Signs of a 'Sea Change'
Evidence of global warming grabbed headlines in 2013, renewing public interest in what a warmer climate will mean for Earth's future inhabitants.
UNCW researcher Paul Hearty and a world-class team of scientists received a $4.25 million grant from the National Science foundation to study historic environmental evidence (such as fossils, glaciers and geologic formations) for clues about tomorrow's world.
In 2013, the team's initial findings were featured in The New York Times, Climate Today and on Dec. 3 in the open access journal PLOS ONE. Hearty, an associate professor in UNCW's environmental studies department, is one of five principal investigators on the PLIOMAX team. His colleagues hail from Columbia, Harvard and Penn State Universities, the Universities of Massachusetts and South Carolina, and Curtin University in Australia.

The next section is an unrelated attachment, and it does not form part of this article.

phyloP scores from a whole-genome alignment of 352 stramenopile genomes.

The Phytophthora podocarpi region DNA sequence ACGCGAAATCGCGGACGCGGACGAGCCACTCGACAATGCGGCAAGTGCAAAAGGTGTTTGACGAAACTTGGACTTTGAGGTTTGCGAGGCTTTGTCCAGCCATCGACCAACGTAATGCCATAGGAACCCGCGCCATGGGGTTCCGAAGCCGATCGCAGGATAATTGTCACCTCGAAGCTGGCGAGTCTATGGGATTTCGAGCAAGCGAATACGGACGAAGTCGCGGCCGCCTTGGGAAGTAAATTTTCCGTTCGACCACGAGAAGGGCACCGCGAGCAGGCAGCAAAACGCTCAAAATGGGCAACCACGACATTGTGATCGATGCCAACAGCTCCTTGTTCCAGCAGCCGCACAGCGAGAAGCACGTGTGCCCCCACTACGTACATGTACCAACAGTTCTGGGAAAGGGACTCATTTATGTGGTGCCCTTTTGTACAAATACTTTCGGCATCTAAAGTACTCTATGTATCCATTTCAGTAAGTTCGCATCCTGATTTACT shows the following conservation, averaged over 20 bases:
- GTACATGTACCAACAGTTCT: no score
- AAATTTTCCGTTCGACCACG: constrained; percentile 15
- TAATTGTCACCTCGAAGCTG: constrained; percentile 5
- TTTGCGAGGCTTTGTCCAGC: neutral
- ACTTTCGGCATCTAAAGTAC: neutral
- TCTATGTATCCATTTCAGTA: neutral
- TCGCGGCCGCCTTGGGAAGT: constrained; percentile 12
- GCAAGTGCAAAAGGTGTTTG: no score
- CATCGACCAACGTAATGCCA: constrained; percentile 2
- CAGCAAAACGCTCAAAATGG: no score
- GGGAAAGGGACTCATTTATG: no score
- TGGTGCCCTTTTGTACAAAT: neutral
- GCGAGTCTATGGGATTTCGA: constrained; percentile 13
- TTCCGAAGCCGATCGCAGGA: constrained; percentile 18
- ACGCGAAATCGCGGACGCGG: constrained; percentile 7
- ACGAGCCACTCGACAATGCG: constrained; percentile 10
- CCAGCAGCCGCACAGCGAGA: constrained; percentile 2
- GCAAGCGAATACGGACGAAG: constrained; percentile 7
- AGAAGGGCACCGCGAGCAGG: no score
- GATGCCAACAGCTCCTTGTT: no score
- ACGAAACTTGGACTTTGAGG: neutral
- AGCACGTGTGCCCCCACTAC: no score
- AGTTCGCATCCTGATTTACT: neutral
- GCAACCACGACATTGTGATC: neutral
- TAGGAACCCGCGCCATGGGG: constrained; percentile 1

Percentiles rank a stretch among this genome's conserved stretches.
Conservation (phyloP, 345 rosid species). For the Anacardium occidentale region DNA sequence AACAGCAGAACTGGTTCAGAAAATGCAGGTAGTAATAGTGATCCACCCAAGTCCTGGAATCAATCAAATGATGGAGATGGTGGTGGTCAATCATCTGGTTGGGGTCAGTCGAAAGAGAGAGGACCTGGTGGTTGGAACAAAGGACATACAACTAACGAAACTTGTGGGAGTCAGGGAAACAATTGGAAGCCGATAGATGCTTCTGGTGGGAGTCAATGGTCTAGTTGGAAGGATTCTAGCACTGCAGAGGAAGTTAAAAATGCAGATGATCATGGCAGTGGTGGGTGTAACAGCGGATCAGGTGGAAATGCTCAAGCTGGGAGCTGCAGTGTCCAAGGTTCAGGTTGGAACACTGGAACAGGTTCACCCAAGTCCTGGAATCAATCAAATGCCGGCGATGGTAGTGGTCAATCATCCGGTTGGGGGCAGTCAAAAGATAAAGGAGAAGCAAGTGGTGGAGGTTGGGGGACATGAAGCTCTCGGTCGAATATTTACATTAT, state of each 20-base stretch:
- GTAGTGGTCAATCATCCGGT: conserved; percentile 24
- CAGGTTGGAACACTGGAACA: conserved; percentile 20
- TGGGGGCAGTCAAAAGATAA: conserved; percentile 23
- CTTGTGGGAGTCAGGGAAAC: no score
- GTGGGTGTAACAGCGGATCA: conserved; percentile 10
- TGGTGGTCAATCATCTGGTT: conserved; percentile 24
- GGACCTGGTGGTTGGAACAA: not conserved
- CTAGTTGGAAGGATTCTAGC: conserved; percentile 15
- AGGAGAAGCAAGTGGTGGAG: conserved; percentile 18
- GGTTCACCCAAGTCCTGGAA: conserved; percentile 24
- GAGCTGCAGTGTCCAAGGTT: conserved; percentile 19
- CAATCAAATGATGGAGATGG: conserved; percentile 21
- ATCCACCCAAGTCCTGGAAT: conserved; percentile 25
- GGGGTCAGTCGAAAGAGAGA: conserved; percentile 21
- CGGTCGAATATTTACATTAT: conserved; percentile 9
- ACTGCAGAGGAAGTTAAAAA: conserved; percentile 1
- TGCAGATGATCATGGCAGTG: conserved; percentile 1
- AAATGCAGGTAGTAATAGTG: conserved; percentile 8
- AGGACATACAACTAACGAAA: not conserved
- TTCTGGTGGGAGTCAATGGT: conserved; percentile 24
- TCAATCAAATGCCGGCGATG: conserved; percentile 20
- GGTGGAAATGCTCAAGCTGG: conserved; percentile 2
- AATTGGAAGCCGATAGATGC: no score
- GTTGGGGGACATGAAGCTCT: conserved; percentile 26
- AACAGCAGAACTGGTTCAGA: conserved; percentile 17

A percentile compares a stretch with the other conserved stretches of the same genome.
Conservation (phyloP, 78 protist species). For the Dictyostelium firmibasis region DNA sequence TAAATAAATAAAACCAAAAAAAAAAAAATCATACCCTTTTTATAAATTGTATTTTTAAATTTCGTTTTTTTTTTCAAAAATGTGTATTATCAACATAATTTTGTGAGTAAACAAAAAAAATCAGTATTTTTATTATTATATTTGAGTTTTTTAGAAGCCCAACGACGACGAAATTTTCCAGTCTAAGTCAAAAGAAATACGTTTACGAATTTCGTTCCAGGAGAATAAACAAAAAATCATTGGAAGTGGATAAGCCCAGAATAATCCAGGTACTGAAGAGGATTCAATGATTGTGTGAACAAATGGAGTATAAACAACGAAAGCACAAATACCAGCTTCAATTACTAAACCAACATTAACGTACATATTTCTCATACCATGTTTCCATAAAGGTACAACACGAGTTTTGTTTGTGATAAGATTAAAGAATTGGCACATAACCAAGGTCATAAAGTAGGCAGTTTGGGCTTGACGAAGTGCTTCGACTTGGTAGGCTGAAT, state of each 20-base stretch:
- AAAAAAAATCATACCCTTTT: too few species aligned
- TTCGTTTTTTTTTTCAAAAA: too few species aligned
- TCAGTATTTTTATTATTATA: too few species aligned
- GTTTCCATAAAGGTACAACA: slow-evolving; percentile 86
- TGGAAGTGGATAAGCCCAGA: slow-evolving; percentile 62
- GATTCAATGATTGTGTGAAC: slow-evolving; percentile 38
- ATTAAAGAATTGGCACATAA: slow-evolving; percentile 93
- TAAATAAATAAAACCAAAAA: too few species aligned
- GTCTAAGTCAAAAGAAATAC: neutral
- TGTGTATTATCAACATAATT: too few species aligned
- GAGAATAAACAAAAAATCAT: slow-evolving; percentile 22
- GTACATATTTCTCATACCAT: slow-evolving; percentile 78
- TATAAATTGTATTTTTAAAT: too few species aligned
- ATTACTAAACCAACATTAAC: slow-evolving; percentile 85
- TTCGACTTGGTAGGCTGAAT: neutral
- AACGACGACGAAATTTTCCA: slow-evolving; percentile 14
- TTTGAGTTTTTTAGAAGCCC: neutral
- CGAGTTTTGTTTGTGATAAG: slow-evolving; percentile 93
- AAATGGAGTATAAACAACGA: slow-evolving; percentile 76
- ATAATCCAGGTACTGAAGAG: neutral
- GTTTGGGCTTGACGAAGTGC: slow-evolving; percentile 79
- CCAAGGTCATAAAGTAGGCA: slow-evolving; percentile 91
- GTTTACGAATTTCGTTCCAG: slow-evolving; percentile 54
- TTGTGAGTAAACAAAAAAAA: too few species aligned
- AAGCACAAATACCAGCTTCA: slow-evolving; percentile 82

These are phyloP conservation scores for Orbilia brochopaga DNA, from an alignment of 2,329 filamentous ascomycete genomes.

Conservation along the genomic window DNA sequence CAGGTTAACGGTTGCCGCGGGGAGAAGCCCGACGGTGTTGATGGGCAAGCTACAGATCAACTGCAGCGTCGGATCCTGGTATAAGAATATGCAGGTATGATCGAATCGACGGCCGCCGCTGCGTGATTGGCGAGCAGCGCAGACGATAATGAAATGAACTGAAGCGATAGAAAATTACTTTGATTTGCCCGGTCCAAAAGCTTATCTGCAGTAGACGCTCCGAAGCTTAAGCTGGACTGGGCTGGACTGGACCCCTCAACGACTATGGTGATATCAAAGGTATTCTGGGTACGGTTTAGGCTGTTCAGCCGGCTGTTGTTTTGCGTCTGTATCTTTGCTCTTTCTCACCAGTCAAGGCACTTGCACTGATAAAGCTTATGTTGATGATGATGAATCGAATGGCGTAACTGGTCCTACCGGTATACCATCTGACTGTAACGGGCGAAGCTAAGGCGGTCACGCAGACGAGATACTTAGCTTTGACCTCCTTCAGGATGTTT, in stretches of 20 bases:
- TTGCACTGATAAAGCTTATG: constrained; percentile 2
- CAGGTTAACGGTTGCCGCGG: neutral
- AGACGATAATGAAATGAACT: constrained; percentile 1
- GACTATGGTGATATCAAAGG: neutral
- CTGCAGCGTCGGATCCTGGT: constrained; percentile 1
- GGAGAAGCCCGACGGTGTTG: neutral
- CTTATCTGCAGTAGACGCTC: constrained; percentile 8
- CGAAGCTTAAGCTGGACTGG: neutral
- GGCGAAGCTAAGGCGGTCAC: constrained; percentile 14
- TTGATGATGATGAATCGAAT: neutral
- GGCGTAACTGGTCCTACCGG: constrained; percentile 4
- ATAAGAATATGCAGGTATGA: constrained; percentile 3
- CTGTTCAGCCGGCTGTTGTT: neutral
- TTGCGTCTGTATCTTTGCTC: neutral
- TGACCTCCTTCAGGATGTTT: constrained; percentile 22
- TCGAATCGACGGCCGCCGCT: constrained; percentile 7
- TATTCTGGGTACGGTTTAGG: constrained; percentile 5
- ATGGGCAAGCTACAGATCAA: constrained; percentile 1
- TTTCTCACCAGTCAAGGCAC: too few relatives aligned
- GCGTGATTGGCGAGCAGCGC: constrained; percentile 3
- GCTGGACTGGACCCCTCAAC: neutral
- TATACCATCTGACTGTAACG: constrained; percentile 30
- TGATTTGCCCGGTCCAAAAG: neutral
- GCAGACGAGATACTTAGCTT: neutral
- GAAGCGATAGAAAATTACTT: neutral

Their name comes from the Pliocene, a time period about 3 million years ago when the Earth's climate was 2 or 3 degrees centigrade (3.6 to 5.4 F) warmer than it is now and sea levels were higher. Evidence indicates that Earth could reach these temperatures again later this century. Since 40 percent of the world's population works and lives within 100 kilometers (approximately 62 miles) of a coastline, determining warmer temperatures' effect on sea level is critically important.
By understanding the response of nature to past global changes, Hearty and his colleagues hopes that future generations will be better prepared to cope with the anticipated effects of climate and sea change.